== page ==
When it comes to e-commerce, the small details matter. Whether it’s the product description, the images or the placement of the “buy” button, there are seemingly endless ways to optimize your customer experience, improve your SEO and increase conversions. At Connexity, we’ve spent decades helping retailers improve online sales.
Here are our top 10 tips to start boosting revenue immediately.
- Surface product ratings on category pages.
- Offer a “smart search” that suggests common categories and items.
- Leverage breadcrumbs for a better customer experience.
- Remember the “F-shape” reading pattern.
- Go big with your product description for better SEO and conversions.
- Upsell in the images.
- Remove any left-hand navigation from product pages.
- Anticipate and answer common concerns close to the “buy” button.
Countless studies show that customers are more likely to buy products with reviews – and yet for most online stores the ratings are confined to the product page. Considering that a lot of product page traffic enters through the category page, you can increase clicks through to products if you surface those ratings on the category page as well.
Search is the most common way shoppers find items in online stores. Make sure your search bar not only performs extremely well, but it provides suggested searches when shoppers start typing in a new query. Smart search allows people to easily scan available inventory that relates to their desired keyword, without having to load multiple “search result” pages and scroll through a different list of options each time.
For e-commerce sites, particularly large sites with a lot of product pages or a complicated taxonomy, breadcrumbs can be an excellent way to help the user orient themselves on your site. A few words to the wise: breadcrumbs should never replace your main navigation, and they should be used consistently throughout your site.
People scan webpages the same way that they read a book: top left to right, then back to the left again. This “F-shaped” reading pattern persists on product pages, so don’t try to reinvent the wheel. Put your images – your most eye-catching asset – on the top left, and place your product description and “buy” button on the right. Additional copy can be provided below or in tabs.
Shopping online is stressful because customers can’t touch an item or evaluate its quality in-person. You need to fill in the gaps for things like weight, size, material, machine washable status and compatibility with other products. Beyond product specifications, don’t be afraid to be playful or appeal to people’s emotions. Tell a story and help the shopper imagine themselves using this item (here’s a great example of this). This approach is especially effective with handmade, high-quality goods or apparel. And please, please, do not copy your product description from manufacturers – doing this not only hurts your SEO due to duplicate content issues, it usually leads to stale copy that lacks keyword richness and doesn’t convert.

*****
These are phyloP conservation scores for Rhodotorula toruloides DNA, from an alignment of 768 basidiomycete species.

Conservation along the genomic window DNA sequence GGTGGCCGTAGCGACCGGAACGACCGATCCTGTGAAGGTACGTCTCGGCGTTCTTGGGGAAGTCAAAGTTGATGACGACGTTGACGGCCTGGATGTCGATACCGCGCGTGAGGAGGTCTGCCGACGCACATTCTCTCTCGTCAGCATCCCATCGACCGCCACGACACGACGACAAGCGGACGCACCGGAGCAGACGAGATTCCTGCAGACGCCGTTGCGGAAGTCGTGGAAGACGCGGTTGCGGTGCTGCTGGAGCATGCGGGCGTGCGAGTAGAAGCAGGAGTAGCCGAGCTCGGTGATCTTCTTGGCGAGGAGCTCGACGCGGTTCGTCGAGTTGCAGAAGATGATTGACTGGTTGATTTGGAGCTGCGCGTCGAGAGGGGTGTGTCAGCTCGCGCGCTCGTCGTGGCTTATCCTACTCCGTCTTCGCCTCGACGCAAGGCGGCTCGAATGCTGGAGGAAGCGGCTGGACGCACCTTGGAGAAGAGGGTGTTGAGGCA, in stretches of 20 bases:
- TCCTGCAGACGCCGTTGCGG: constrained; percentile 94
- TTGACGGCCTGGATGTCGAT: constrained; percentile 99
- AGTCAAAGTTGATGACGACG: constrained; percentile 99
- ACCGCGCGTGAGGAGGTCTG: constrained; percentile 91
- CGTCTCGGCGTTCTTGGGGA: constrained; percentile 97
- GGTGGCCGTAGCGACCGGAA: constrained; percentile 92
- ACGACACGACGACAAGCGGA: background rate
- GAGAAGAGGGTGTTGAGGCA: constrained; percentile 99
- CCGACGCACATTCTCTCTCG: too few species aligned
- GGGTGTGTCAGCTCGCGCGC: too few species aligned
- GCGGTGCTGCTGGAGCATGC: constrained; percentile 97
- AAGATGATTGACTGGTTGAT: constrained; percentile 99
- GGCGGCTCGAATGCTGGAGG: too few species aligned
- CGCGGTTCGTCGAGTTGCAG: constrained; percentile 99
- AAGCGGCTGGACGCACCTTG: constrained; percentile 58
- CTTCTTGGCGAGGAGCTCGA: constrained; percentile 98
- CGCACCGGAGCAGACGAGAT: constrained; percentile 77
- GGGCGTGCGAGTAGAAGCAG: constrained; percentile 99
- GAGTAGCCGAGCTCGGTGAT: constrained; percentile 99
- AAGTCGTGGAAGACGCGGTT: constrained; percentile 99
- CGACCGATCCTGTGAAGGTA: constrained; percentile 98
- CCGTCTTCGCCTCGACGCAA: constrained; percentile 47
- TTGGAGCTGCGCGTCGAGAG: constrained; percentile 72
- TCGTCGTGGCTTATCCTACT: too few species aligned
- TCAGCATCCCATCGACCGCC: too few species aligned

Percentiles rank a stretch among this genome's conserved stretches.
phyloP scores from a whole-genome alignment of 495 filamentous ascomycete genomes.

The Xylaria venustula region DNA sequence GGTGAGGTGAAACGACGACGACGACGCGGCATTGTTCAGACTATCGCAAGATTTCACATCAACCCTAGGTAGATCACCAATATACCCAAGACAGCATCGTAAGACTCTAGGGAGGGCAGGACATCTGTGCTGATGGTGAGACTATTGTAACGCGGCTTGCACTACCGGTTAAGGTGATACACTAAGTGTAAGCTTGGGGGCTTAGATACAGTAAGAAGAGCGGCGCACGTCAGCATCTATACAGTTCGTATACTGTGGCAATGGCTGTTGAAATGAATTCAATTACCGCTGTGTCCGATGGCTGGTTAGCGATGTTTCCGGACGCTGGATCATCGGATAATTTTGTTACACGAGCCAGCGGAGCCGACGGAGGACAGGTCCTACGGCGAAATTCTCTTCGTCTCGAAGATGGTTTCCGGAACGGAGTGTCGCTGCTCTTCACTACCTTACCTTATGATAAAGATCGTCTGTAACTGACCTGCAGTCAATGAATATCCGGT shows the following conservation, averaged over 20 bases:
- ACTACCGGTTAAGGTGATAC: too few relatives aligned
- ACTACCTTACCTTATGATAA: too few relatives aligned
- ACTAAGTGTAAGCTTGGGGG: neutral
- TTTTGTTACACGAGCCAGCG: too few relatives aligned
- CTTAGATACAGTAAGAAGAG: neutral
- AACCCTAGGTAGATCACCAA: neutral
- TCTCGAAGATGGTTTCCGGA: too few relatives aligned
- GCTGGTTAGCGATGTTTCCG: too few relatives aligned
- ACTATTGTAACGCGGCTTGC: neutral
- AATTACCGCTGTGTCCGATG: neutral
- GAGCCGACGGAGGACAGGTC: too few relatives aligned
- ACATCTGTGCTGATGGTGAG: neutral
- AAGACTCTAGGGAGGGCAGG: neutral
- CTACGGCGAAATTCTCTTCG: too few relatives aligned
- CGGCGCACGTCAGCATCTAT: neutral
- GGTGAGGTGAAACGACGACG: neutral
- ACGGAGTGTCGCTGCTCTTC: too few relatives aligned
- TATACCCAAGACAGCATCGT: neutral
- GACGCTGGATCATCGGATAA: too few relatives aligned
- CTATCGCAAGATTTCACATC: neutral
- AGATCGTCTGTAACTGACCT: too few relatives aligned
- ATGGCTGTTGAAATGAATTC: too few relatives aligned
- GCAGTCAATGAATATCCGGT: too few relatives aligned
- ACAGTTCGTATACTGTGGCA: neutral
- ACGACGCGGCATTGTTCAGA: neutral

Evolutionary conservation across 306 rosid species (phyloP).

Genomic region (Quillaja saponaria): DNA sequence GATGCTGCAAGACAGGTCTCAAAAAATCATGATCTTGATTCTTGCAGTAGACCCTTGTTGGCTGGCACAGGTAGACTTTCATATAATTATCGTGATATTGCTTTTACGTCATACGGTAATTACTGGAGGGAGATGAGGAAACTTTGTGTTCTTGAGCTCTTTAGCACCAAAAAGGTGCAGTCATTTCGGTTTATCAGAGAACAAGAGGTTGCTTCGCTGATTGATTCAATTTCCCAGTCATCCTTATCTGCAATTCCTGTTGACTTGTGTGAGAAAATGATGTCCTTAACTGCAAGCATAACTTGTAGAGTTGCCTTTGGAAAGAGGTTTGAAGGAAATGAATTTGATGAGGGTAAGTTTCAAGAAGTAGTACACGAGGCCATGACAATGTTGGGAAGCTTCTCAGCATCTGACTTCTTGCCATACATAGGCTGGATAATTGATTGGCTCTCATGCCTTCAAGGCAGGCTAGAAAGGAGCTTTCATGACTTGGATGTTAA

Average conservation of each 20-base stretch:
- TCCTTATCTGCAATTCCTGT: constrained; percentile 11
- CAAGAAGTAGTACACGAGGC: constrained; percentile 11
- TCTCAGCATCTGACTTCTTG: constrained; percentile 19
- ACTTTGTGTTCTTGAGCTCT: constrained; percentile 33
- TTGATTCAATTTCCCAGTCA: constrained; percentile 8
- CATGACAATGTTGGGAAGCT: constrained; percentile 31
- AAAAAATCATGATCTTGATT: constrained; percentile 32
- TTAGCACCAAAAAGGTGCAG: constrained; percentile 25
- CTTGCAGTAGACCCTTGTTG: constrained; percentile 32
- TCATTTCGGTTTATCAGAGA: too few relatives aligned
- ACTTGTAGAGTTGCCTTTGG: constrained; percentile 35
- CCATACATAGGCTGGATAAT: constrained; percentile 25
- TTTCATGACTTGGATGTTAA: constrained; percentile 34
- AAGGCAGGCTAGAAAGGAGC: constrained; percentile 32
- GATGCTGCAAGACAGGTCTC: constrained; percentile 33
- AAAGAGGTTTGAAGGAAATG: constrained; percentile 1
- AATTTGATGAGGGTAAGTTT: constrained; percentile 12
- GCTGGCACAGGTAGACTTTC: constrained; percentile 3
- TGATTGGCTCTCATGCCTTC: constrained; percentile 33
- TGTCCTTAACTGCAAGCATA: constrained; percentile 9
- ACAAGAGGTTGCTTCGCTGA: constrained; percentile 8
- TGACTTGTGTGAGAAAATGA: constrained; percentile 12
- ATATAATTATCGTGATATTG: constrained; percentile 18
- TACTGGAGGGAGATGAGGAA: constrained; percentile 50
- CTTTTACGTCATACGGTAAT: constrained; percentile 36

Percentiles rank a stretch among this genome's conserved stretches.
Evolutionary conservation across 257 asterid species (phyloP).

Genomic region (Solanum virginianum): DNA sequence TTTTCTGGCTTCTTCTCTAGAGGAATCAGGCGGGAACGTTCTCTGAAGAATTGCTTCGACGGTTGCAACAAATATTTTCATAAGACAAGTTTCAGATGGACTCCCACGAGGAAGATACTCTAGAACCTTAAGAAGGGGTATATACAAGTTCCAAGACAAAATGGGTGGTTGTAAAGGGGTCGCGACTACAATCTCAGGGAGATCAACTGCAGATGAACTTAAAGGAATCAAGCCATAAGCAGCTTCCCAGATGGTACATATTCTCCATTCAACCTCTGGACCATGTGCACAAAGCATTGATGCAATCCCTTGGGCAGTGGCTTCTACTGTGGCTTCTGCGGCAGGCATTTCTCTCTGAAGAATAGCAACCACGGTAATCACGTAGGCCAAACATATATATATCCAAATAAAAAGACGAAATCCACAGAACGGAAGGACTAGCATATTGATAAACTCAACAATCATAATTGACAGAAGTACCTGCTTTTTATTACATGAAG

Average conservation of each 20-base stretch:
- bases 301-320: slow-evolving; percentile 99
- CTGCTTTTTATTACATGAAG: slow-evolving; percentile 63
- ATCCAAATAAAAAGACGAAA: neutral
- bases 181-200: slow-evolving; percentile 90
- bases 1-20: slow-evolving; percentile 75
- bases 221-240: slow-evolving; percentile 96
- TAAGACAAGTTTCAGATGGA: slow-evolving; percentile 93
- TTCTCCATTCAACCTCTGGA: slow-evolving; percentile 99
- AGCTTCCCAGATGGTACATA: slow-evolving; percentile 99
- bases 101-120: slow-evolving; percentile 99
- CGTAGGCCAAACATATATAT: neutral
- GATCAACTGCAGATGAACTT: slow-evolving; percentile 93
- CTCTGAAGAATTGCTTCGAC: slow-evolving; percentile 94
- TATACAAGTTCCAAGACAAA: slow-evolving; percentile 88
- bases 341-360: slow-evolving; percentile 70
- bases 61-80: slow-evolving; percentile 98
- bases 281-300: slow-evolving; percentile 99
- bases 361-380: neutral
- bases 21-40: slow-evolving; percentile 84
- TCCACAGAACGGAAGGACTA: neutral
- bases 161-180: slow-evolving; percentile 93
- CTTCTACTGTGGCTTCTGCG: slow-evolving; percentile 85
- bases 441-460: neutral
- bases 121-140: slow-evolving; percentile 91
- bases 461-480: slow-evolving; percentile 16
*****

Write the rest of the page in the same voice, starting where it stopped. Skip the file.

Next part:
When it comes to product images there are oh-so-many best practices you can (and should) follow. Firstly, make sure you have large, high-quality photos. Offer multiple images, which showcase the product from various angles and in different contexts. Another big opportunity most retailers miss is the chance to upsell other products within their photos. Maybe the sweater model is also wearing a scarf and hat that match well, or maybe the camera is mounted on a snazzy adjustable tripod. Providing shoppers with information about complementary products pictured is not only helpful, it plants the seed to create interest in additional items they can throw in the cart as well.
If you think back to the “F-shape” reading pattern mentioned in #4, it’s clear that users tend to concentrate their attention on the left-hand side of a webpage. For product pages, this is where the product title and photo should be positioned in order to grab the bulk of the shopper’s attention – if you have a vertical navigation there instead, it distracts shoppers’ attention from the item. Keep your store navigation on the top of the page, and use breadcrumbs or drop-downs to help users navigate.
As shoppers get closer to purchase consideration, help them seal the decision by answering common buyer questions. Include a short bullet list close to the “Add to Cart” button that covers top-of-mind questions, such as:
- How much is shipping?
- How soon will it ship?
- How soon will it arrive?
- Is there a money-back guarantee?
I know, it seems obvious – but countless online stores miss this cardinal rule, and not all Shopify or e-Commerce templates default to this. It’s essential that your “Add to Cart” button is featured prominently above the fold, ideally with a bright color that demands attention.
It seems minuscule, but when it comes to making shoppers feel secure, even a single word can sway a buyer’s decision to buy. Especially in light of the latest hacks, consider altering your phrasing to emphasize your data protection (for example “Enter Secure Checkout” instead of simply “Enter Checkout”).